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1. Tests you may have
2. Tests for secondary breast cancer in the bone
3. Tests for secondary breast cancer in the lungs
4. Tests for secondary breast cancer in the liver
5. Tests for secondary breast cancer in the brain
6. Tests for secondary breast cancer in the skin
7. Waiting for test results
If you have any symptoms of secondary breast cancer, you may be offered a number of tests. These will help check whether the cancer has spread from the breast to another part of the body.
Your specialist will examine you, discuss your symptoms and explain any tests you need.
The tests you have may depend on your symptoms. For example, if you have pain that affects your bones, you may have a bone scan. Some frequently used tests include the following.
A CT scan uses x-rays to take detailed pictures across the body. Before the scan you may be given a liquid known as a contrast solution. This is usually injected into a vein, and helps produce clearer images.
This scan uses magnetism and radio waves to produce a series of images of the inside of the body. An MRI doesn’t expose the body to x-ray radiation. Like a CT scan you may have a contrast solution injected into a vein.
This combines a PET scan with a CT scan to produce a 3D image, giving details on both the structure, function and activity of the organs or tissue being looked at.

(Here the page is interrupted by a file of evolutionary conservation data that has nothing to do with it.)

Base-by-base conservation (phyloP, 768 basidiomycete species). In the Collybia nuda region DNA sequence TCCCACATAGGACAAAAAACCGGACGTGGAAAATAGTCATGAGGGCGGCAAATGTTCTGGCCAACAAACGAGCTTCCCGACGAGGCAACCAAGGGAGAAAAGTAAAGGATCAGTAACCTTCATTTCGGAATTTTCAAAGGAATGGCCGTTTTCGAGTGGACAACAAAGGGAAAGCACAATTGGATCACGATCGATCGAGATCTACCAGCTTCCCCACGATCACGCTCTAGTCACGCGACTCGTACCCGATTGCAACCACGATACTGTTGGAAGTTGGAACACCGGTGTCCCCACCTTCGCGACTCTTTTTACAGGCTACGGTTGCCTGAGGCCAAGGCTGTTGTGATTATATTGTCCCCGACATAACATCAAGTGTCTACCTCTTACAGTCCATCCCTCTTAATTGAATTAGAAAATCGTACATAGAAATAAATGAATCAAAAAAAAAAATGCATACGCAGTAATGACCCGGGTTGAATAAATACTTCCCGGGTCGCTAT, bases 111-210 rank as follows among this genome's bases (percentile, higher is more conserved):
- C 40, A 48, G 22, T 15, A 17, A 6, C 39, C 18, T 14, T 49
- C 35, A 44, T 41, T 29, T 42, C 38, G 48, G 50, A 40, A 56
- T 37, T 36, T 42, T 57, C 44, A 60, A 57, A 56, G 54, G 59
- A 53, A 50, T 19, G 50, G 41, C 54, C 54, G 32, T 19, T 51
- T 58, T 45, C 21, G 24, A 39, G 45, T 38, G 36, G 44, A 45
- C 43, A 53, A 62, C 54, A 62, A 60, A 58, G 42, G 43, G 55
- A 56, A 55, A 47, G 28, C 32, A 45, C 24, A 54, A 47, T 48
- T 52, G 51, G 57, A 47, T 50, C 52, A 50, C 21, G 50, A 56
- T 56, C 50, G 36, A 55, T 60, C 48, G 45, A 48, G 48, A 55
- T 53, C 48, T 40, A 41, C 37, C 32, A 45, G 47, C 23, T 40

A biopsy can give information about cells in the body. If you have an area of suspected secondary breast cancer a biopsy may be performed to confirm the diagnosis. It can also give useful information about the features of the secondary breast cancer if this is the cause. For example, whether it is a hormone receptor positive breast cancer or HER2 positive.
When breast cancer spreads to other parts of the body, the amount of certain substances in the blood may increase. Blood tests can measure these substances and show any changes.
Some people have a blood test for tumour markers. These are proteins found in the blood that may be produced by the body in response to the presence of cancer.
However, it’s not clear how reliable the measurement of blood tumour markers is. This is because they can be raised for different reasons, such as other benign (not cancer) health conditions or the treatment for these.